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Admiral Owen W. Siler

A Tribute to

Admiral Owen W. Siler

January 10, 1922 – July 17, 2007


Commandant, USCG - 1974 to 1978

Plank Owner NMLEA

Our Academy’s first Advisory Board Chairman


Admiral Owen W. Siler’s 35-year career in the United States Coast Guard is best characterized by the Coast Guard's rapid growth in responsibilities and the resultant shift in program emphasis. While experiencing only modest growth in personnel, the service, under Admiral Siler's leadership, was successful in meeting its expanding missions by redirecting resources, improving techniques and making maximum use of personnel and equipment.  Overall, the Siler era was represented by change and expansion, of challenge and growth, marked by active accomplishment.  Admiral Owen Wesley Siler left the Coast Guard a legacy of inspired leadership.  Among Admiral Siler’s numerous medals are the coveted Secretary of Transportation’s Award for Outstanding Achievement and the Coast Guard Distinguished Service Medal.

A World War II veteran, Siler served in combat duty aboard two ships in the Pacific and participated in the occupation of Northern Honshu, Japan, following Japan's surrender.  His Coast Guard career highlights included serving as a deck officer afloat, as an aviator performing search and rescue patrols, and ashore in the law enforcement, marine safety and environmental protection fields. 


Other assignments included chief of the search and rescue branch in Juneau, Alaska, deputy chief of staff in Washington, and commanding officer at Air Station Miami, where the station received a Coast Guard unit commendation for Cuban exodus operations during October and November of 1965. 


During Siler's his tenure as commandant he instituted a minority recruiting program and was instrumental in having women admitted to the U.S. Coast Guard Academy, making it the first of the military service academy to do so.  He also oversaw the expansion of the Coast Guard's marine environmental protection program, with the passage of the Fisheries Conservation and Management Act of 1976, to include an increase of the service's jurisdiction along the nation's coastline to more than two million square miles. 


Under Siler's leadership the Coast Guard transformed from a humanitarian service to an organization that was recognized as a leader in marine environmental protection, a highly effective law enforcement agency and a conservation-conscious protector of marine resources.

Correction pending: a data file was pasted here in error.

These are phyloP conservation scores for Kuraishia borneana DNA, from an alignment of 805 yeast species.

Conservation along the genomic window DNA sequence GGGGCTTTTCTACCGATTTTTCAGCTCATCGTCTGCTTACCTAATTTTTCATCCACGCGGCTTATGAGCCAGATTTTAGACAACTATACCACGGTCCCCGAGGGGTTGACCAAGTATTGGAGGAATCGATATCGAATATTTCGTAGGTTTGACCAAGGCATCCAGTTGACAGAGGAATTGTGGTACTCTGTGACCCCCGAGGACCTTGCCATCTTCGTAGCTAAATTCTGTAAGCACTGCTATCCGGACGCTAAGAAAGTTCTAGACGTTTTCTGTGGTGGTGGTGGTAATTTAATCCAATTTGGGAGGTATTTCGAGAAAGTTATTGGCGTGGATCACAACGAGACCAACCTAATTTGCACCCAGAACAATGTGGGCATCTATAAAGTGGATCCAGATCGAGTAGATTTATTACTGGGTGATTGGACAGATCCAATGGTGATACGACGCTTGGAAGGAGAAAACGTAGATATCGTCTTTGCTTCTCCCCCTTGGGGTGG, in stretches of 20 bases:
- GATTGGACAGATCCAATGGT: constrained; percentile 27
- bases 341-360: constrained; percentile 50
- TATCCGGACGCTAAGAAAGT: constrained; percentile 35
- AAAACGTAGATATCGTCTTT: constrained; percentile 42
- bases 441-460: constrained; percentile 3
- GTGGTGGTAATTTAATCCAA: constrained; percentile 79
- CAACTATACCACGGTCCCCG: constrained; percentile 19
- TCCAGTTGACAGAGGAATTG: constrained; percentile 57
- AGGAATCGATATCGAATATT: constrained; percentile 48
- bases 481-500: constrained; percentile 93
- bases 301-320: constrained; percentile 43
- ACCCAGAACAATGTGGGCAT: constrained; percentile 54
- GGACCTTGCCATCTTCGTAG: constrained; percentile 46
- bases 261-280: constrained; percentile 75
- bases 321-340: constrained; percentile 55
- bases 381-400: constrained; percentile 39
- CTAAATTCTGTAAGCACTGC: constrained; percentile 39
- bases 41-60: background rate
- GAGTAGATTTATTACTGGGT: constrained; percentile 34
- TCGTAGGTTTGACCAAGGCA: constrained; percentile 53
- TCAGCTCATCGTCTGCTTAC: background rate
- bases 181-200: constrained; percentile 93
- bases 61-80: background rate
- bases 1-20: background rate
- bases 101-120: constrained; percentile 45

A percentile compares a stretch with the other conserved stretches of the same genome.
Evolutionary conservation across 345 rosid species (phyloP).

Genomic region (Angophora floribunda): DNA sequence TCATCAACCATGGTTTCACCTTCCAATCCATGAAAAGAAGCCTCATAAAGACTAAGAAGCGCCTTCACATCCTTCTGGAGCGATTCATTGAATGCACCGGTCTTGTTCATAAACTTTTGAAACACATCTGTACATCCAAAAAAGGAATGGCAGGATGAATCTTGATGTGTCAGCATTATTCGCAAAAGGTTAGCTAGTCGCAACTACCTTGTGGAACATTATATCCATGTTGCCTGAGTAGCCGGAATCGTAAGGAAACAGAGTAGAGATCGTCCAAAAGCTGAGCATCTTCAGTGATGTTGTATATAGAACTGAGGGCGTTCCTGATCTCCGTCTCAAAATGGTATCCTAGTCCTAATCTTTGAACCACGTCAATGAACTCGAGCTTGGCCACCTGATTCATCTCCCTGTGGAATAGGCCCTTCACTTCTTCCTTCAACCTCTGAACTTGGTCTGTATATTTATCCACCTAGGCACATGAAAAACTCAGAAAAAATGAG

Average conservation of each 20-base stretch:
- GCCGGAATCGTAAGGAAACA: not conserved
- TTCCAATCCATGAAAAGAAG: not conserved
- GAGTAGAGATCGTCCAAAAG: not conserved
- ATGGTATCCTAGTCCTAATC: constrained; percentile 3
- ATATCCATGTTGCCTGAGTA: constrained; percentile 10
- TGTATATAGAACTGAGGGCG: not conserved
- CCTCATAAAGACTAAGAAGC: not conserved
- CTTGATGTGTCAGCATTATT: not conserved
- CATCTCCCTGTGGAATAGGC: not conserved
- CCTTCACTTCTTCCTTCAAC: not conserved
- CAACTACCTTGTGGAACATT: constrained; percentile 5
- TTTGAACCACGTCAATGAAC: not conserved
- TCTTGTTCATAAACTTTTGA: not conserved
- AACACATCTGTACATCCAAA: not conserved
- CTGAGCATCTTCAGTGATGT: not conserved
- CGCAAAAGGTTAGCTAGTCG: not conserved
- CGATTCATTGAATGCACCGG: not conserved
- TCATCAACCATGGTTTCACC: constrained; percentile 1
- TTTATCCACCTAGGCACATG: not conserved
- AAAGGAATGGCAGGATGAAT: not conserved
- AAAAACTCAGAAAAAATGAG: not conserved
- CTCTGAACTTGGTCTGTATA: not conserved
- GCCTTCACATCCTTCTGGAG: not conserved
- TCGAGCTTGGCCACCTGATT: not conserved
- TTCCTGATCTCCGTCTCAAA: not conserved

Special Note from Robert M. Wells, NMLEA Founder


Admiral Siler and I met in the summer of 1996, at a coffee shop on the waterfront in Savannah Georgia.  I was serving as a lead instructor at the Federal Law Enforcement Training Center (FLETC) in Brunswick at the time.  I was seeking advice on establishing a not for profit organization that would be dedicated to assisting Coast Guard and FLETC in training agents and officers from our 361 ports and multitude of waterways around the country.  At that time the USCG was training less than 100 agents and officers per year at their premier training center in Yorktown Virginia, and the FLETC was training approximately 150 per year.

We enjoyed a lengthy conversation as to the number of agents and officers that could be trained if the training were conducted in their communities using their assets and resources.  The savings to the organizations and people they serve would be substantial.  Before the conversation was through, Admiral Siler suggested he would be most pleased to assist us in getting this idea off the ground and begin to build the organization from the bottom up.

In 2000, our concept was ready to launch.  Admiral Siler took the helm as our Advisory Board Chairman and our first programs were conducted in Savannah Georgia.

In the following years through 2007 we had trained over 4 thousand officers in various aspects of maritime law enforcement operations.  Had it not been for Admiral Siler’s dedication to our organization, I dare say we would not have enjoyed the success we have.  Admiral Siler’s contribution to the Nation did not stop upon his retirement, and after 9/11, he told me he had called the sitting Commandant and asked where he could “sign up”...!  Prior to his passing, he challenged me to “continue our good work”. We have, and to that challenge, will continue to make ourselves available to our brothers and sisters that strive daily to serve and protect our citizens at home and abroad.


A picture of ADM Siler, 15th Commandant of the USCG
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